1namechk() { awk -v fld="$2" -F"\t" 'FNR==NR {a[$0]; next} FNR==1 {sub($fld,"\033[1;31m&\033[0m")} $fld != "" && !($fld in a) {print $fld}' ~/scripts/gbtnames "$1" | sort | uniq; }

Here are the results of successive one-name checks on fields 7-14 in the real-world table "taxon.txt":


A more elegant way to do this on a range of fields is with the following command, which only builds the big array once, rather than each time a field is examined:

awk -F"\t" 'FNR==NR {a[$0]; next} {for (i=7;i<=14;i++) {if (FNR==1) sub($i,"\033[1m&\033[0m"); if ($i != "" && !($i in a)) print i FS $i}}' ~/scripts/gbtnames taxon.txt | sort -n | uniq

The corresponding function "1namechkR" takes three arguments:
1namechkR [filename] [start field] [end field]:

1namechkR() { awk -v start="$2" -v end="$3" -F"\t" 'FNR==NR {a[$0]; next} {for (i=start;i<=end;i++) {if (FNR==1) sub($i,"\033[1;31m&\033[0m"); if ($i != "" && !($i in a)) print i FS $i}}' ~/scripts/gbtnames "$1" | sort -n | uniq; }


As shown in the screenshot above, there are problems in the "genus" (12), "specificEpithet" (13) and "infraspecificEpithet" (14) fields. The "Incertae sedis" in the "family" field (11) is OK. It's not a name, but a Latin phrase indicating (in this case) that the species has not yet been assigned to a family.

A grep search in the GBT's "Taxon.tsv" turns up a number of species in the genus Coniophora, so why no match for that genus? Because Coniophora in the real-world table ends with an invisible no-break space (hex c2 a0), a gremlin character:


Memo to self: clean up gremlins and leading/trailing spaces before doing name checks.

Next, the two names with diacritical marks over an "e" are indeed in "gbtnames", but without the marks:


"specificEpithet" and "infraspecificEpithet" have some other problems. In "specificEpithet", the strings "fallax sensu Cooke" and "muscaria s.l" are invalid entries. The field "specificEpithet" should only contain the Latin species name, and any comments on the name should be in a different field.

"fallax sensu Cooke" means the name "fallax" as understood by Cooke. "muscaria s.l" (should be "muscaria s.l."), for "muscaria sensu lato", means "muscaria" in the broad sense; this includes the species "muscaria" and any subspecies, as well as species that have been called "muscaria" in the past, although they may not, in fact, belong in "muscaria".

That leaves a couple of possibly misspelled names found by the spellcheck: "projectullus" and "rugosannulata":


grepping them in the file being checked (screenshot above) suggests that "projectullus" (in red) is a misspelling of "projectellus" (blue underlines), and a little googling shows that to be true. (The species is now called Aureoboletus projectellus.) Similarly, "rugosannulata" looks like a misspelling of "rugosoannulata", and it's indeed a misspelling, according to the GBT:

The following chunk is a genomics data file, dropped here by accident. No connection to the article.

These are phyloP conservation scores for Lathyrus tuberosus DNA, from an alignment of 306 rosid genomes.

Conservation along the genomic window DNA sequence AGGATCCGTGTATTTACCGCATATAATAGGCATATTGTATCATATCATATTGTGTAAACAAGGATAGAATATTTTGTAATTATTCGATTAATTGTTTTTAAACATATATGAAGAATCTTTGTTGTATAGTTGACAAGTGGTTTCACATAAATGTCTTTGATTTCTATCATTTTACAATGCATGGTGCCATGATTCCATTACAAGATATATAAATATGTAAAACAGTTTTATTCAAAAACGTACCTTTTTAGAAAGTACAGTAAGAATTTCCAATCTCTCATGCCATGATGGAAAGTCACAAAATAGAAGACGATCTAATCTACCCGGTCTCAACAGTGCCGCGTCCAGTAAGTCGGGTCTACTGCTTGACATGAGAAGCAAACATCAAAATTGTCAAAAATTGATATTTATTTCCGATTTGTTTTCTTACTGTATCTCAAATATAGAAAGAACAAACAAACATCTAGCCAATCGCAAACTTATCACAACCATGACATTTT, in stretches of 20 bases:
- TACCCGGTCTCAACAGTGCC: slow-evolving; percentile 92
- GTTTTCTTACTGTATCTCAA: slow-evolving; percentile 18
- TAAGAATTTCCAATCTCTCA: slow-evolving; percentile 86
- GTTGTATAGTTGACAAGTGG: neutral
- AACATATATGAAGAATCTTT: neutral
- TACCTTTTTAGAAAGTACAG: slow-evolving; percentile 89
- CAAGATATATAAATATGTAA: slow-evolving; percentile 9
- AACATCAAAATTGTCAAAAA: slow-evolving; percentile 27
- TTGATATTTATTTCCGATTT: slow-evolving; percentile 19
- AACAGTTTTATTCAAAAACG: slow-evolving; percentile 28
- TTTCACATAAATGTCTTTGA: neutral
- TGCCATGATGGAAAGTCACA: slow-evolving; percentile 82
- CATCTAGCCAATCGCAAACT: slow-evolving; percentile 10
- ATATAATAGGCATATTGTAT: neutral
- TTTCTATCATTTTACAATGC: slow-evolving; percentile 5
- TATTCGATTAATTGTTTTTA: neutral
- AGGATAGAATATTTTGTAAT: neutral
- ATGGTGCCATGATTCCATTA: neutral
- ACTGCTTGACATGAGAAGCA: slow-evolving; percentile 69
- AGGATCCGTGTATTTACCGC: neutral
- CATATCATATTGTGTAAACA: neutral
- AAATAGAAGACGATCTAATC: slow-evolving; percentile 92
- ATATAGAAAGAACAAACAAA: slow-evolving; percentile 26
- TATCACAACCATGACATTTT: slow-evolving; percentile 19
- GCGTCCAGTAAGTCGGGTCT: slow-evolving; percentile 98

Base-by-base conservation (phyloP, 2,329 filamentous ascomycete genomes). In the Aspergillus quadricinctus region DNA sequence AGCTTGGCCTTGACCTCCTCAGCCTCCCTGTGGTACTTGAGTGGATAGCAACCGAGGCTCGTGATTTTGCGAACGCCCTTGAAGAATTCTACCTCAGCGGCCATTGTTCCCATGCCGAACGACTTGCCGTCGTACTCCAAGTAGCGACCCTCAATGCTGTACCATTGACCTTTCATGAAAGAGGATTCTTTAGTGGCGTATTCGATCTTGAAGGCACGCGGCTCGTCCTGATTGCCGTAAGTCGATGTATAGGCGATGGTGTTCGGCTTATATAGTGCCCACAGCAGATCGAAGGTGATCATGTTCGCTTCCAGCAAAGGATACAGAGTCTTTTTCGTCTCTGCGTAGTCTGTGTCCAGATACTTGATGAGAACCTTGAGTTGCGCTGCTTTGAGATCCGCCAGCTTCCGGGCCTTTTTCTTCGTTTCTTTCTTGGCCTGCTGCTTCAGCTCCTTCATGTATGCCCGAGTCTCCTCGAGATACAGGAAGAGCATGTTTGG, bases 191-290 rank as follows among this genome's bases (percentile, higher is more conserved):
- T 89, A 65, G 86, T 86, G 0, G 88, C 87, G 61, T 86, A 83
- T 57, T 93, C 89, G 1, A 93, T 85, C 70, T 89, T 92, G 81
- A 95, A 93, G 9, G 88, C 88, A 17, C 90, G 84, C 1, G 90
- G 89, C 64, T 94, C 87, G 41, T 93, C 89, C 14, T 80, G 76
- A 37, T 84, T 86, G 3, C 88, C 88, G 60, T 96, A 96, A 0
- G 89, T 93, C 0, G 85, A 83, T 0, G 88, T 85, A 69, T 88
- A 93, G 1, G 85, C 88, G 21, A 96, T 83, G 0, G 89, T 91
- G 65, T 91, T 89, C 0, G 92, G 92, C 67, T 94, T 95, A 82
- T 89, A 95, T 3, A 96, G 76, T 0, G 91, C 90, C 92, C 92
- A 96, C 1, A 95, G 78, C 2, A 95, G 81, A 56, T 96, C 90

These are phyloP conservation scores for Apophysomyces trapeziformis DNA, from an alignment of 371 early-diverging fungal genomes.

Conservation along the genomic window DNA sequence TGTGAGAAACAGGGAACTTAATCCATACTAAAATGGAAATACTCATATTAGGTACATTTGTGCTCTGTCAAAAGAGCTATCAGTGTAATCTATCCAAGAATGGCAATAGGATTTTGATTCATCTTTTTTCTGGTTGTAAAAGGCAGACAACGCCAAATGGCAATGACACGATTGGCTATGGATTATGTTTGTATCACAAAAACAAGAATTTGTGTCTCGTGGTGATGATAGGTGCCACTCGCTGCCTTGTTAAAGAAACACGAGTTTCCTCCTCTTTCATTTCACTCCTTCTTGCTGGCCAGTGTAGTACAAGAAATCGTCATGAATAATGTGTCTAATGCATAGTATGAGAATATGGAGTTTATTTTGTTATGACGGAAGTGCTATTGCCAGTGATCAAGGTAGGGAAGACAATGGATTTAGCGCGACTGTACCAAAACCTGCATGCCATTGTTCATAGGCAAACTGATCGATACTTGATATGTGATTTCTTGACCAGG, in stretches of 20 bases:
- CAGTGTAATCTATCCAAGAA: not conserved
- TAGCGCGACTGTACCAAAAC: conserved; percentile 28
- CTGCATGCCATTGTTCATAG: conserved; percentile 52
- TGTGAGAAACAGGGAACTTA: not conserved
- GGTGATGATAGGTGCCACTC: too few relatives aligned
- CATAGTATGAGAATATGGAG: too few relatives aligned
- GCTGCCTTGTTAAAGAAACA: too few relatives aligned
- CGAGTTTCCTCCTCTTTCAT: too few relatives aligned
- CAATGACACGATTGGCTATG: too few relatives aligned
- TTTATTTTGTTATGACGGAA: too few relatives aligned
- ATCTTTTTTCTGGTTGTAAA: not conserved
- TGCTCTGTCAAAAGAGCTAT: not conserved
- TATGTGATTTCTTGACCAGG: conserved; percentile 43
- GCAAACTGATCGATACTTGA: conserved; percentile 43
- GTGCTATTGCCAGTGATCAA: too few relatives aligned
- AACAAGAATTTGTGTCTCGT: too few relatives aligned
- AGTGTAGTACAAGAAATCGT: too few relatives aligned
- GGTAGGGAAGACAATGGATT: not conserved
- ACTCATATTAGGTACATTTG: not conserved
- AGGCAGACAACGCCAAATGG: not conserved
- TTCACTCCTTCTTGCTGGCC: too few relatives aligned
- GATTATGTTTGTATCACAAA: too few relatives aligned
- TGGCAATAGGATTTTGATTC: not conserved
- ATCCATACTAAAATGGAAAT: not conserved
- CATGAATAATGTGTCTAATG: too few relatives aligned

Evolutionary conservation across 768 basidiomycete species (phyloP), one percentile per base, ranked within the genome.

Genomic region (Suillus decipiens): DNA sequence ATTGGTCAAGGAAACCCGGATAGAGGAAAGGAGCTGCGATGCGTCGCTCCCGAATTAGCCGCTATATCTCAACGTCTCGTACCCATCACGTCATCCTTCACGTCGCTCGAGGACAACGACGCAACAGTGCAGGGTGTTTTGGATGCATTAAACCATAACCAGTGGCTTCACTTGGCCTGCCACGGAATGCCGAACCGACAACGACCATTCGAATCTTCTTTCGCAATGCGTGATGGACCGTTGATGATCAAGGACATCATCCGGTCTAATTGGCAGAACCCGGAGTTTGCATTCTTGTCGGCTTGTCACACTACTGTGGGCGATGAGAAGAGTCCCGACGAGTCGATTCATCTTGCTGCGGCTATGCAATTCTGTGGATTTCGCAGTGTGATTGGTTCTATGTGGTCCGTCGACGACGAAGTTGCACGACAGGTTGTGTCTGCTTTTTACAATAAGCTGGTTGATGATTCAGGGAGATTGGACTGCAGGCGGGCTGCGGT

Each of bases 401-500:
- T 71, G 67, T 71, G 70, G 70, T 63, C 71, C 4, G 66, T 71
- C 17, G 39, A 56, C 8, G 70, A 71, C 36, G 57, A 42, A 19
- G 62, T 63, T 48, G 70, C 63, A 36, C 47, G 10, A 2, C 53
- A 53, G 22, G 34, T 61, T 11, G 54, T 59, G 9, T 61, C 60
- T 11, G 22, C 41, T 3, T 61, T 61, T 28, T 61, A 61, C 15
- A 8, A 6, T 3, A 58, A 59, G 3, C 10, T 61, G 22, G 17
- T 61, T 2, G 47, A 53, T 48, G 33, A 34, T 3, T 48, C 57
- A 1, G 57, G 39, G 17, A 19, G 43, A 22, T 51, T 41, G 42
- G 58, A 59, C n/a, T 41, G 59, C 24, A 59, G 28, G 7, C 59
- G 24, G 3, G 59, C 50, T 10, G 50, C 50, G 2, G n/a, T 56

Advanced name-checking. Checking name strings composed of more than word (like "Stropharia rugosoannulata var. rugosoannulata Farl. ex Murrill, 1922") involves splitting the name into its component strings, discarding the unneeded bits ("var." and "Farl. ex Murrill, 1922"), then doing one-word checks on the remaining parts. Fortunately, there's already a fast and reliable command-line program that does the name-splitting and -discarding: gnparser, about which I've written before.

To get the simplest version of a complicated name string, just throw the name at gnparser and from its JSON output extract "canonicalName" and "simple" with jq, then delete the quotes from the JSON:

gnparser "Stropharia rugosoannulata var. rugosoannulata Farl. ex Murrill, 1922" | jq .canonicalName.simple | tr -d '"'


gnparser also works with lists of names:


So, to process a field with full scientific names, I do a one-name check on what gnparser | jq produces from the field (without its header), after converting spaces in the output to newlines. The new function (again for a tab-separated table) is:

2+namechk() { awk 'FNR==NR {a[$0]; next} $0 != "" && !($0 in a) {print $0}' ~/scripts/gbtnames <(tail -n +2 "$1" | cut -f"$2" | gnparser | jq .canonicalName.simple | tr -d '"' | tr ' ' '\n') | sort | uniq; }

In my real-world table "taxon.txt", the full, multi-word version of names is in field 3 ("scientificName"). The new function finds just one misspelling in field 3:


As shown in a screenshot above (the one with added blue underlines), the misspelling "projectullus" isn't in field 3, nor are the other errors I found earlier:


The functions "1namechk", "1namechkR" and "2+namechk" are now in my data auditing toolkit, and despite the size of the GBT names dictionary, the functions work very fast.

Last update: 2020-05-06
The blog posts on this website are licensed under a
Creative Commons Attribution-NonCommercial 4.0 International License